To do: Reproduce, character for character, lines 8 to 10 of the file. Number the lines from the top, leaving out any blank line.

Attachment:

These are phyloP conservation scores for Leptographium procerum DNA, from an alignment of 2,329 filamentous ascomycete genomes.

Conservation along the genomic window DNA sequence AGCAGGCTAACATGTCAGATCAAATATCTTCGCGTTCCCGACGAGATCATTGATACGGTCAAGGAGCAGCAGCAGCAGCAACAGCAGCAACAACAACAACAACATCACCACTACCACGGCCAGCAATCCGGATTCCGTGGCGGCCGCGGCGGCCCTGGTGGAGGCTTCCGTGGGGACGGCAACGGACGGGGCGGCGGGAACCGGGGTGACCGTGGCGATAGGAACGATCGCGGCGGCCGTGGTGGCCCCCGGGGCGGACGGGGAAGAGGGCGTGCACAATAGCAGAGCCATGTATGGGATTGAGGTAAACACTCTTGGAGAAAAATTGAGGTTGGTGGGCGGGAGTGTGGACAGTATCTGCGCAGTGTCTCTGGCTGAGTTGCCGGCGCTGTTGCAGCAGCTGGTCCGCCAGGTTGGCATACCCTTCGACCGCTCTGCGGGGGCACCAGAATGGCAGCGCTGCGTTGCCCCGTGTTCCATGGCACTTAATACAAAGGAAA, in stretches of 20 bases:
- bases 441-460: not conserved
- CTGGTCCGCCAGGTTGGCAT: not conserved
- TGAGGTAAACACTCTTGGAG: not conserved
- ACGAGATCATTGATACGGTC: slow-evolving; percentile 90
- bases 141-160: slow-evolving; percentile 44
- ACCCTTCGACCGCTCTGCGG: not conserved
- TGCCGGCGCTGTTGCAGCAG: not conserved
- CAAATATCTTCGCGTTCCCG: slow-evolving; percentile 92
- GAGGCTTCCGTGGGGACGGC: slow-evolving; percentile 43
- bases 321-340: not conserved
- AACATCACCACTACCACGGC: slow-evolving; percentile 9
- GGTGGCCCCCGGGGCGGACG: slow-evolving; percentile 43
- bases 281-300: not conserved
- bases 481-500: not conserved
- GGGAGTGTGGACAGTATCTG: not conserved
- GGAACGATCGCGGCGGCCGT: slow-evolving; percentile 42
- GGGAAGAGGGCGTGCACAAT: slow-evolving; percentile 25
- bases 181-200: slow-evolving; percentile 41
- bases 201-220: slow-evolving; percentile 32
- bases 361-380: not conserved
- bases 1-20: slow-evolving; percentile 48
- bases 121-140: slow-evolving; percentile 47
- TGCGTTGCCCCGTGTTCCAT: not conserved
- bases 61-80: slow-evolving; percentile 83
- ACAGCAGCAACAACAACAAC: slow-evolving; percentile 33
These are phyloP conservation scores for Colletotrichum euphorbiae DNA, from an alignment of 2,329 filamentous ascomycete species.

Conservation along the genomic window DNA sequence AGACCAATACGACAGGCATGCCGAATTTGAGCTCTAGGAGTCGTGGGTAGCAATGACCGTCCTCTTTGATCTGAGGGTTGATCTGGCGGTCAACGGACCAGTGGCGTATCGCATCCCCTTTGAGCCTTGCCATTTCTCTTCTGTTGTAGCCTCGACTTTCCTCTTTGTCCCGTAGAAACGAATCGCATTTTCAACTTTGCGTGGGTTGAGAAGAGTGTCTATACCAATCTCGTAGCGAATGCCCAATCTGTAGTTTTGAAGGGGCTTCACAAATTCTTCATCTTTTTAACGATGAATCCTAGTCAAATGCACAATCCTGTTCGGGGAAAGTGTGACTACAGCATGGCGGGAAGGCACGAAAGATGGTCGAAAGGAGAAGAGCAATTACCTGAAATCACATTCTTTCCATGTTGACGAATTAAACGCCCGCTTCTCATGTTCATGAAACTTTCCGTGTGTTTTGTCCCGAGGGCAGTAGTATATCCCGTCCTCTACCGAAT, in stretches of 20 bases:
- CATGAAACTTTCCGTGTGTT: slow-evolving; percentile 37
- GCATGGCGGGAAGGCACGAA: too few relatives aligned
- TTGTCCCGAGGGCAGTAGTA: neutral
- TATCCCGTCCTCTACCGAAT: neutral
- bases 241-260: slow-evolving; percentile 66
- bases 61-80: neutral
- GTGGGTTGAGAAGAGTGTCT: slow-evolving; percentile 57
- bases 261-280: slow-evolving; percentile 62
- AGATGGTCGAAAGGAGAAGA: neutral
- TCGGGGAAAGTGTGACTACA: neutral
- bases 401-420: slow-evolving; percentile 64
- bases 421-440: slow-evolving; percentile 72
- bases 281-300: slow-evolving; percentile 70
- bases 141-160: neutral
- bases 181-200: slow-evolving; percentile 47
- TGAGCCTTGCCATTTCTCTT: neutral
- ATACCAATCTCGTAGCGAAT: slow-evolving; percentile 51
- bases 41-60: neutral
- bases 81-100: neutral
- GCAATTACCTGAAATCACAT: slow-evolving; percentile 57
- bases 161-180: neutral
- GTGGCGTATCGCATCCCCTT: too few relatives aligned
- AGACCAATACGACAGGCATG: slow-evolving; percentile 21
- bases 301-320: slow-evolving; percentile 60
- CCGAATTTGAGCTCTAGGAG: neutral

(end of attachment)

- ACCCTTCGACCGCTCTGCGG: not conserved
- TGCCGGCGCTGTTGCAGCAG: not conserved
- CAAATATCTTCGCGTTCCCG: slow-evolving; percentile 92